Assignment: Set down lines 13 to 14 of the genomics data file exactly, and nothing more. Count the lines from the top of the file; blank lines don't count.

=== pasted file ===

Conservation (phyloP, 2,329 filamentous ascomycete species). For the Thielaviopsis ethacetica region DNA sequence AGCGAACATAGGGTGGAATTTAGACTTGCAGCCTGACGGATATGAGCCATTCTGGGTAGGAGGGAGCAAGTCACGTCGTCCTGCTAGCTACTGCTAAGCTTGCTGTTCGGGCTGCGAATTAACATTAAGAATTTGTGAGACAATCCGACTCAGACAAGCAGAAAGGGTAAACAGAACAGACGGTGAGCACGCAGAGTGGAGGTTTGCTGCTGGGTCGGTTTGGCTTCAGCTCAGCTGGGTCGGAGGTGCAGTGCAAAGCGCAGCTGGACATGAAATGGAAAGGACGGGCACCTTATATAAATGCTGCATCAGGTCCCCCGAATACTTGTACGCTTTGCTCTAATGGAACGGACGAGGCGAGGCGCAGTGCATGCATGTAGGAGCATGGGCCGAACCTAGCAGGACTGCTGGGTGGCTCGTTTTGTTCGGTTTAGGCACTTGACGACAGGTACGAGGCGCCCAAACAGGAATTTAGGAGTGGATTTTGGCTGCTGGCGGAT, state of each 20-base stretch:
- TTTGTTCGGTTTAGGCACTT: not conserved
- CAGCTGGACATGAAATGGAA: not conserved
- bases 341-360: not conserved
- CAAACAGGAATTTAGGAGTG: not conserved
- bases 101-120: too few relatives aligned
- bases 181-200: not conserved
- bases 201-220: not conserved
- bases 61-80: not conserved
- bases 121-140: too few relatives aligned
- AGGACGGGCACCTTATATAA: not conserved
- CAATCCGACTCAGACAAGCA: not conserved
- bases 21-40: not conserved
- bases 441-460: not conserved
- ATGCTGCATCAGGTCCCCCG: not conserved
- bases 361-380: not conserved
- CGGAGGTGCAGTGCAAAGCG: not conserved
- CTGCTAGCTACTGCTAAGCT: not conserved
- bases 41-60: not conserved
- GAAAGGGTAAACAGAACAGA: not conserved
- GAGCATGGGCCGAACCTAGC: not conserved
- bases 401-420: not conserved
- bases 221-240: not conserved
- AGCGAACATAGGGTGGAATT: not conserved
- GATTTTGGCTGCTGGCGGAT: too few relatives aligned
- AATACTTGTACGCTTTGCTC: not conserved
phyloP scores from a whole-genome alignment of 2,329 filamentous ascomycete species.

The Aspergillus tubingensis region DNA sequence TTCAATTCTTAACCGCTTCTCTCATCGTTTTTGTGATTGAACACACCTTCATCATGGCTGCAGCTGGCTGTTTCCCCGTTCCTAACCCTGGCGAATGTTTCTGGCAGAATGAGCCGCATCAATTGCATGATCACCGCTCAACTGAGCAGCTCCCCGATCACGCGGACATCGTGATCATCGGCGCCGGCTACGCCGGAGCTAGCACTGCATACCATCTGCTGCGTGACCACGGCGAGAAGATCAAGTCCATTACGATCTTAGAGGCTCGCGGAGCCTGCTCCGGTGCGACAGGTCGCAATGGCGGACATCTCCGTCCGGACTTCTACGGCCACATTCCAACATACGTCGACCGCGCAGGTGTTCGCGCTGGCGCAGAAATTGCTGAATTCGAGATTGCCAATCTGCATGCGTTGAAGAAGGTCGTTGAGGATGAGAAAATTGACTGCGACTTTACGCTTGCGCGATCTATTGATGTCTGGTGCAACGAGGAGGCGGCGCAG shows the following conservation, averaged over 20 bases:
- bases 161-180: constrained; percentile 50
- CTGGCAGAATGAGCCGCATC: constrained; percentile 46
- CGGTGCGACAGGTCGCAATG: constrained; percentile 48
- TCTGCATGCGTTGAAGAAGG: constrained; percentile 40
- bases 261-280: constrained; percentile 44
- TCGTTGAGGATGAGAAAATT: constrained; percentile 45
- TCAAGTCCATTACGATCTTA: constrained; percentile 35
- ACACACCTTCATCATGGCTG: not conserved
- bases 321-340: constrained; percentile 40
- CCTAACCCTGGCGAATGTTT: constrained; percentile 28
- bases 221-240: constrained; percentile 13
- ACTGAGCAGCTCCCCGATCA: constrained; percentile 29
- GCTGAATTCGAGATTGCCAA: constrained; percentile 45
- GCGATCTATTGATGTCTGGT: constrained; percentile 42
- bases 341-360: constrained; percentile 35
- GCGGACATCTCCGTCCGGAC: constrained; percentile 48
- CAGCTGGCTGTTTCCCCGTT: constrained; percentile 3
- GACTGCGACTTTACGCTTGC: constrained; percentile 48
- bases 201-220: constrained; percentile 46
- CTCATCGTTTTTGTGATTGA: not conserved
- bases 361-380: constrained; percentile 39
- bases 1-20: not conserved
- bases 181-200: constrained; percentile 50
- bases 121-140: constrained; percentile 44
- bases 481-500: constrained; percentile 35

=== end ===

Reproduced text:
- bases 21-40: not conserved
- bases 441-460: not conserved